The Canyon Mine is located in the 1 million-acre watershed where new uranium mining was banned by the Obama administration in January. Although the so-called “mineral withdrawal” prohibits new mining claims and development on existing claims lacking valid existing rights, it allows development on claims whose existing rights are deemed valid— such as the ones the Forest Service just granted to Denison for the Canyon Mine based on “current economic conditions.” Four uranium mines within the withdrawal area, including the Canyon Mine, have been on standby status — neither operating nor reclaimed — since uranium-market downturns in 1992. One of those mines, Arizona 1, resumed operations in 2009.

“We now know uranium mining threatens permanent, irretrievable damage to Grand Canyon’s watershed, yet the Forest Service pretends we’ve learned nothing in the past quarter-century,” said Taylor McKinnon, public lands campaigns director at the Center for Biological Diversity. “This dangerous proposal should never have been approved back in 1986, and rubber-stamping it a generation later is an insult to the public, American Indian tribes and Grand Canyon National Park.”

Uranium mining at the Canyon Mine threatens to contaminate and deplete shallow and deep aquifers that feed Grand Canyon’s springs. State and federal agencies do not require deep aquifer monitoring to detect contamination plumes, they do not require remediation plans or bonding for correcting aquifer contamination if it does occur, and they cannot guarantee such damage won’t occur.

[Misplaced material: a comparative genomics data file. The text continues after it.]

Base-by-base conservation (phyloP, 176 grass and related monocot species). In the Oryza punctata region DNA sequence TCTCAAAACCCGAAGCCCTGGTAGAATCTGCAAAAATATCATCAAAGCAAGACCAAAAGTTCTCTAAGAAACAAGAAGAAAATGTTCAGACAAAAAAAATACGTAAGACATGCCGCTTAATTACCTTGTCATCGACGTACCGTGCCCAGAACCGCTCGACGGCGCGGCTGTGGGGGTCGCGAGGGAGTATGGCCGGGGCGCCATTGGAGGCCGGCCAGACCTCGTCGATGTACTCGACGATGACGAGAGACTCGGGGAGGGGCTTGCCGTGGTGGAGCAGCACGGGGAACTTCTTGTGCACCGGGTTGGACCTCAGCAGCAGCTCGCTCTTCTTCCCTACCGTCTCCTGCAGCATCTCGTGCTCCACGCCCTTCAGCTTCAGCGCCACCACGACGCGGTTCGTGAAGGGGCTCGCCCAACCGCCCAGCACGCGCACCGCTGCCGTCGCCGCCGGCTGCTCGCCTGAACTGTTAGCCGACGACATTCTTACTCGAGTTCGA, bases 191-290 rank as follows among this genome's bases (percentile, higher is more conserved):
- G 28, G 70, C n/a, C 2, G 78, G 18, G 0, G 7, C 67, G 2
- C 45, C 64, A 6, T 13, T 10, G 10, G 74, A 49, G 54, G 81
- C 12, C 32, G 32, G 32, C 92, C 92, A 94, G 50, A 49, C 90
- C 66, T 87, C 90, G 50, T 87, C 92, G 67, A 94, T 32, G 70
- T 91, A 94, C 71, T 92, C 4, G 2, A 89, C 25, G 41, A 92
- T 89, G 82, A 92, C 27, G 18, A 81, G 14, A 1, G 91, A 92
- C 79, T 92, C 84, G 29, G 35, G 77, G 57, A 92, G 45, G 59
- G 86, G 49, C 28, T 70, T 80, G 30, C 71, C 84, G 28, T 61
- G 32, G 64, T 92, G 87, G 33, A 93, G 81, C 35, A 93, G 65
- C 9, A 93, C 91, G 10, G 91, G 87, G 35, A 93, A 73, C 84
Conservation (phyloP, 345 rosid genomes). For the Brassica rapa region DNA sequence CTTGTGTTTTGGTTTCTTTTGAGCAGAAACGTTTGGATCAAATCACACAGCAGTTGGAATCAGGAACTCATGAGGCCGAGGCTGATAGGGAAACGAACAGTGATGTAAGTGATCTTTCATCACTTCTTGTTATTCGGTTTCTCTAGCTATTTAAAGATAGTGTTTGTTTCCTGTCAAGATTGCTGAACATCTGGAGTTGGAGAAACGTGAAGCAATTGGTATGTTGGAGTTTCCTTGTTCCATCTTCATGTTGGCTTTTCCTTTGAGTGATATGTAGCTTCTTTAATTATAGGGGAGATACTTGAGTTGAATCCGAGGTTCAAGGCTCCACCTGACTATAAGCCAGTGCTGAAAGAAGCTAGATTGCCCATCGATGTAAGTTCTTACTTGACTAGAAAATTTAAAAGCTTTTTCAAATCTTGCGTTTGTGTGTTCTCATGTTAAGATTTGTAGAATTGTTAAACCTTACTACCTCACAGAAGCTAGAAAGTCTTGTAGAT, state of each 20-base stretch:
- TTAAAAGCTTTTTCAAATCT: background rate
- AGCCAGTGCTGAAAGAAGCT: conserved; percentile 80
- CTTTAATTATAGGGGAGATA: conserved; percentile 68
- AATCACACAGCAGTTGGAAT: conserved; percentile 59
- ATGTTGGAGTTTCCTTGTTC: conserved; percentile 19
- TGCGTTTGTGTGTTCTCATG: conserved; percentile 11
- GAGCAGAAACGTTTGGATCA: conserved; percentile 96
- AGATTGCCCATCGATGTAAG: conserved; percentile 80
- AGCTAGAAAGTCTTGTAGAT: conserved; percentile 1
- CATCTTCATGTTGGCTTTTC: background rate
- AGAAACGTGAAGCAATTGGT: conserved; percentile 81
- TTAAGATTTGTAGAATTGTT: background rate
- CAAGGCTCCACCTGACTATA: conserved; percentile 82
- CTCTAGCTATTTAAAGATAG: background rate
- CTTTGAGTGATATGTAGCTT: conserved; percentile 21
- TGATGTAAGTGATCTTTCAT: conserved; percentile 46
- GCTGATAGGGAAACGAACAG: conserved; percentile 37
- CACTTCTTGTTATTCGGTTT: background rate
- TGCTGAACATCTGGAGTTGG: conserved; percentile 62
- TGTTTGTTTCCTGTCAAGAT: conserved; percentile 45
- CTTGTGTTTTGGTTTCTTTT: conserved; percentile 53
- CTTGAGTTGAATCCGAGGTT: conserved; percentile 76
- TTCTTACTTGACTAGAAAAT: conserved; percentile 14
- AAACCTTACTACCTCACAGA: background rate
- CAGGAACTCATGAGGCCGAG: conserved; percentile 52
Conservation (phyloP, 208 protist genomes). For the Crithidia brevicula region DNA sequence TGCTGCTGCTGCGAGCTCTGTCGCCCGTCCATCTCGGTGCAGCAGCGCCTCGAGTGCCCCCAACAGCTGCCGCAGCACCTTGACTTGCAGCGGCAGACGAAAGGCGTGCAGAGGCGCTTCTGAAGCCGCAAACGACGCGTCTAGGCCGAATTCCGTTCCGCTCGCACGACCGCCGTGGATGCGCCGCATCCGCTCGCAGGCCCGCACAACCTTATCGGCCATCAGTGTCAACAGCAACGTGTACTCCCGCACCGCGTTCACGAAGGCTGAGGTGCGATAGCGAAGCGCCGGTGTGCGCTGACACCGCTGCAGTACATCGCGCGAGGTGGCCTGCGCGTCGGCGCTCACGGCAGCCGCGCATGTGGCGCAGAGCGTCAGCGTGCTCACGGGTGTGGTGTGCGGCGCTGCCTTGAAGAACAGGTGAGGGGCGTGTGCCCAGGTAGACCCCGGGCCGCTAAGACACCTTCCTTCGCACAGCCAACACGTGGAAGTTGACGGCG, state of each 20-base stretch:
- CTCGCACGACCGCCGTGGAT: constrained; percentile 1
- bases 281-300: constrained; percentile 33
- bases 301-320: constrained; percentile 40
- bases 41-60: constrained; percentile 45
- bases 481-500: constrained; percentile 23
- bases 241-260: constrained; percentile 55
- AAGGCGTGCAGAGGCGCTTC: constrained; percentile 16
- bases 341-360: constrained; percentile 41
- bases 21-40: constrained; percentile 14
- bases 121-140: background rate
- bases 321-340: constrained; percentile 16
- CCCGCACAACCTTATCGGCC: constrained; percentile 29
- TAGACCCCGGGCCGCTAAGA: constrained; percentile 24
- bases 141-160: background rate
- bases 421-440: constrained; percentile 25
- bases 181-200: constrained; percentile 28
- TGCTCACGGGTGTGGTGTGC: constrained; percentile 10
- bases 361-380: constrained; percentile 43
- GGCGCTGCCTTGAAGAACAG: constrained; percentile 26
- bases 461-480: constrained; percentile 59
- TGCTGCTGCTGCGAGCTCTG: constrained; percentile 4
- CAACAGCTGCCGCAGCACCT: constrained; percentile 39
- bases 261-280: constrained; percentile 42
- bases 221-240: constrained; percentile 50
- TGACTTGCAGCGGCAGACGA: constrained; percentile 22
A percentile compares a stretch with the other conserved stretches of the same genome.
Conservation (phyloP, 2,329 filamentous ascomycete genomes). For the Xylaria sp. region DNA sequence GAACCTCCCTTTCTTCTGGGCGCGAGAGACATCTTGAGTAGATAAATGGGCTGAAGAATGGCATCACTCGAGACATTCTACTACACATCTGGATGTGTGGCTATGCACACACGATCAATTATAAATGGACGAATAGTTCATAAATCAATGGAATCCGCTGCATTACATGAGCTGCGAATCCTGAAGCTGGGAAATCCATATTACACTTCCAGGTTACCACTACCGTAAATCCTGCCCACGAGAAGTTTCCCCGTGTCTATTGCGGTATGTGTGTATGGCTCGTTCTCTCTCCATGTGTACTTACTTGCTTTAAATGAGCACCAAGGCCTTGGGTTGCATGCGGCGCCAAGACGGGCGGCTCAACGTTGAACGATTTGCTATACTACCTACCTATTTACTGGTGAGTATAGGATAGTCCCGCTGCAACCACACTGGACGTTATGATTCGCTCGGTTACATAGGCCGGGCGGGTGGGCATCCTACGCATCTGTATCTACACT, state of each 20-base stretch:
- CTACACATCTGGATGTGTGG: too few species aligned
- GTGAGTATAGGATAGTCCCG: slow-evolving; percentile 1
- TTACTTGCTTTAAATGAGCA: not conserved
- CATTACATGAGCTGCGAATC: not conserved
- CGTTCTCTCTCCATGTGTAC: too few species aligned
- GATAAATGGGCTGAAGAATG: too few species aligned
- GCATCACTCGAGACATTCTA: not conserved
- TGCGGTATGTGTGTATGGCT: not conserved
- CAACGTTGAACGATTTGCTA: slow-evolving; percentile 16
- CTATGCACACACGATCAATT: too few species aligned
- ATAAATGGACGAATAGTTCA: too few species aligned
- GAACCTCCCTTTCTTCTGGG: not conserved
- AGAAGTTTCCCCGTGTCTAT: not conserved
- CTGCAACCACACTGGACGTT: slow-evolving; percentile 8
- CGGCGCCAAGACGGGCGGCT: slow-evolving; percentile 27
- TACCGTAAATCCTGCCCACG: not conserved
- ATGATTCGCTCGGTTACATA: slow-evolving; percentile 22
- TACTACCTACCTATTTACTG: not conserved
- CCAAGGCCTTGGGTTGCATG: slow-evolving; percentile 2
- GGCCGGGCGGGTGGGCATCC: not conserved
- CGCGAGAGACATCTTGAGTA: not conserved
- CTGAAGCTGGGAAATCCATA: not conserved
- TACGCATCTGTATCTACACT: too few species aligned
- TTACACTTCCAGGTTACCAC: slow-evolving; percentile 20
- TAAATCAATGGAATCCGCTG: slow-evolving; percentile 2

“The Forest Service review ignores significant new evidence from the Orphan, Kanab North and other uranium mines that show how soil and water contamination can occur well beyond the mine sites,” said Roger Clark, Grand Canyon program director at the Grand Canyon Trust. “We are also disappointed that the review team did not include experts from the U.S. Geological Survey, U.S. Fish and Wildlife Service and National Park Service.”

The uranium industry has filed four separate lawsuits challenging the Obama administration’s January decision to withdraw 1 million acres of public land surrounding Grand Canyon National Park. Represented by attorneys at Earthjustice, the Havasupai Tribe, the Center for Biological Diversity, Grand Canyon Trust, National Parks Conservation Association and Sierra Club are intervening in each of those lawsuits to defend the decision to protect these lands.

Uranium pollution already plagues the Grand Canyon and surrounding area. Proposals for new mining have prompted protests, litigation, and proposed legislation. Because new mines threaten to industrialize iconic and regionally sacred wildlands, destroy wildlife habitat, and permanently pollute or deplete aquifers, scientists, tribal and local governments and businesses have all voiced opposition to new mining.

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Reblogged from Earth First! Newswire

Suit Filed Against Expansion of Navajo Coal Mine Polluting Four Corners Region

Reblogged from Earth First! Newswire:

by the Center for Biological Diversity

Click to visit the original post

Navajo Mine, by Kelly Michals

After decades of coal pollution from the 2040-megawatt Four Corners Power Plant and BHP Billiton’s 13,000-acre Navajo Coal Mine that supplies it, Navajo and conservation groups filed suit against the federal government late Tuesday for improperly rubber-stamping a proposal to expand strip-mining without full consideration of the damage and risks to health and the environment.

“The Navajo mine has torn up the land, polluted the air, and contaminated waters that families depend on,” said Anna Frazier of Diné CARE. “Residents in the area deserve a full and thorough impact analysis that is translated into the Navajo language to provide for real public participation, not another whitewash for the coal industry.”